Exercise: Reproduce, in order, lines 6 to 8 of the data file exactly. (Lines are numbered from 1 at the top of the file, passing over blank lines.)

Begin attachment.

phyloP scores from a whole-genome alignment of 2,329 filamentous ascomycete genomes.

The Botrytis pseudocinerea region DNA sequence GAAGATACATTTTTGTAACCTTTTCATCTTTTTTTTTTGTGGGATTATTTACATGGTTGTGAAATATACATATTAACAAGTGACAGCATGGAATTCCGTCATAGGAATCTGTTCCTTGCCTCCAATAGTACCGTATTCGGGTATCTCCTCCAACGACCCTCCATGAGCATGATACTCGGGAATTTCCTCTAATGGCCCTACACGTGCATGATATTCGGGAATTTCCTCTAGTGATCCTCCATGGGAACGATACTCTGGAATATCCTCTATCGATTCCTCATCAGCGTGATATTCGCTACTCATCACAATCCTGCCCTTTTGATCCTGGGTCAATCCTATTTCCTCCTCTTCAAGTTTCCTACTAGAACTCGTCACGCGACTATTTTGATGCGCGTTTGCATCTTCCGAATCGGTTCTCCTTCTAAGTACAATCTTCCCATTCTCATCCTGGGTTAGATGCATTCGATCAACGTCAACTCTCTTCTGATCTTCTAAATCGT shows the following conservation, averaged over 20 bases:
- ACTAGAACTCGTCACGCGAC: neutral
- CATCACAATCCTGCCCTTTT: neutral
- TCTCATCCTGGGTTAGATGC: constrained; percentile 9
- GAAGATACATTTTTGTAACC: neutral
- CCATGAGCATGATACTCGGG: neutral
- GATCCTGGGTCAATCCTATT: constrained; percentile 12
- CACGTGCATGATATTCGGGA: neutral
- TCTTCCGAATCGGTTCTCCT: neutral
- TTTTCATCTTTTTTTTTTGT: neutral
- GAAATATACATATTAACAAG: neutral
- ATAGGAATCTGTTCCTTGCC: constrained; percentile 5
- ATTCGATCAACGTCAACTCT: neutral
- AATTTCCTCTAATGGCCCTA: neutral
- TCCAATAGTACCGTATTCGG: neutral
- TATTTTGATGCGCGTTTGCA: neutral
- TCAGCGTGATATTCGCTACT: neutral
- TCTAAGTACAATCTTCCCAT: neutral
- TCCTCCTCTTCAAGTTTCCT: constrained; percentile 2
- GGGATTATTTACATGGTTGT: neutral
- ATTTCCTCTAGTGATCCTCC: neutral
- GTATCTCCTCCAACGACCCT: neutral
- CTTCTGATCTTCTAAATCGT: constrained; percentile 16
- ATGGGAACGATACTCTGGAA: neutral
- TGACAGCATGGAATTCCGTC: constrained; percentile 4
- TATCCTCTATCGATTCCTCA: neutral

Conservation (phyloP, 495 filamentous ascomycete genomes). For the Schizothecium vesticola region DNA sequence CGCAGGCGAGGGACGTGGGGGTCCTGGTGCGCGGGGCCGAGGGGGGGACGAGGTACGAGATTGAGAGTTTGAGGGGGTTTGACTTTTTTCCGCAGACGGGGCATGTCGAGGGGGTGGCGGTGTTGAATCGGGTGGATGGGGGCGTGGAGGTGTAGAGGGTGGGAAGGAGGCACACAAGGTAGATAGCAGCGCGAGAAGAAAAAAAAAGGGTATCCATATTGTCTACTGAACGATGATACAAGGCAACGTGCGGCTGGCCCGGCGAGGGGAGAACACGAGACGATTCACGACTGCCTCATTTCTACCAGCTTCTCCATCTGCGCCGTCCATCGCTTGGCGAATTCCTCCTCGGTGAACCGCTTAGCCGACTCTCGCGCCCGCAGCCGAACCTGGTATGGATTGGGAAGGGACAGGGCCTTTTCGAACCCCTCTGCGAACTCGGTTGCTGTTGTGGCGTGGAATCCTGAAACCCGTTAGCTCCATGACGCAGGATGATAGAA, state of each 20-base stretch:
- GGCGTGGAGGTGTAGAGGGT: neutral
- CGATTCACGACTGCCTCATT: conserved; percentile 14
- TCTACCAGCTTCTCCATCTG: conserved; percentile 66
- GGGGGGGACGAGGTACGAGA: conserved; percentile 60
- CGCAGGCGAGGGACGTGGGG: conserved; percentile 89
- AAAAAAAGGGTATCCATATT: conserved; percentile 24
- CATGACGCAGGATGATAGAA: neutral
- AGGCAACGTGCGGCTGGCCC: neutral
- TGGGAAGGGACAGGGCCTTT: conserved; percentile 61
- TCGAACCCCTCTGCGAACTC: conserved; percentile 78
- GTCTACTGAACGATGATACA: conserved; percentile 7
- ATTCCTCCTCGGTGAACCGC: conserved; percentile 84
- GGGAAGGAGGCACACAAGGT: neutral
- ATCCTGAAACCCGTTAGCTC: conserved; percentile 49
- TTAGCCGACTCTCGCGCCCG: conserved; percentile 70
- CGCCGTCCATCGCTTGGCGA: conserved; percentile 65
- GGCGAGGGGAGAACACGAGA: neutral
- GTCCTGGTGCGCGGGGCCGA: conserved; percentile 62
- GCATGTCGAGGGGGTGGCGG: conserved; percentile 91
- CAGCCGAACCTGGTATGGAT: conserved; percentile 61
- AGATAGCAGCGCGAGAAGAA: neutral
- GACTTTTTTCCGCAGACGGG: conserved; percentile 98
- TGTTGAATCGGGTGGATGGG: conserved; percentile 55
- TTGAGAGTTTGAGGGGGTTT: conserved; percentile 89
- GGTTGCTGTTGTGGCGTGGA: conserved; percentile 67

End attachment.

- GAAGATACATTTTTGTAACC: neutral
- CCATGAGCATGATACTCGGG: neutral
- GATCCTGGGTCAATCCTATT: constrained; percentile 12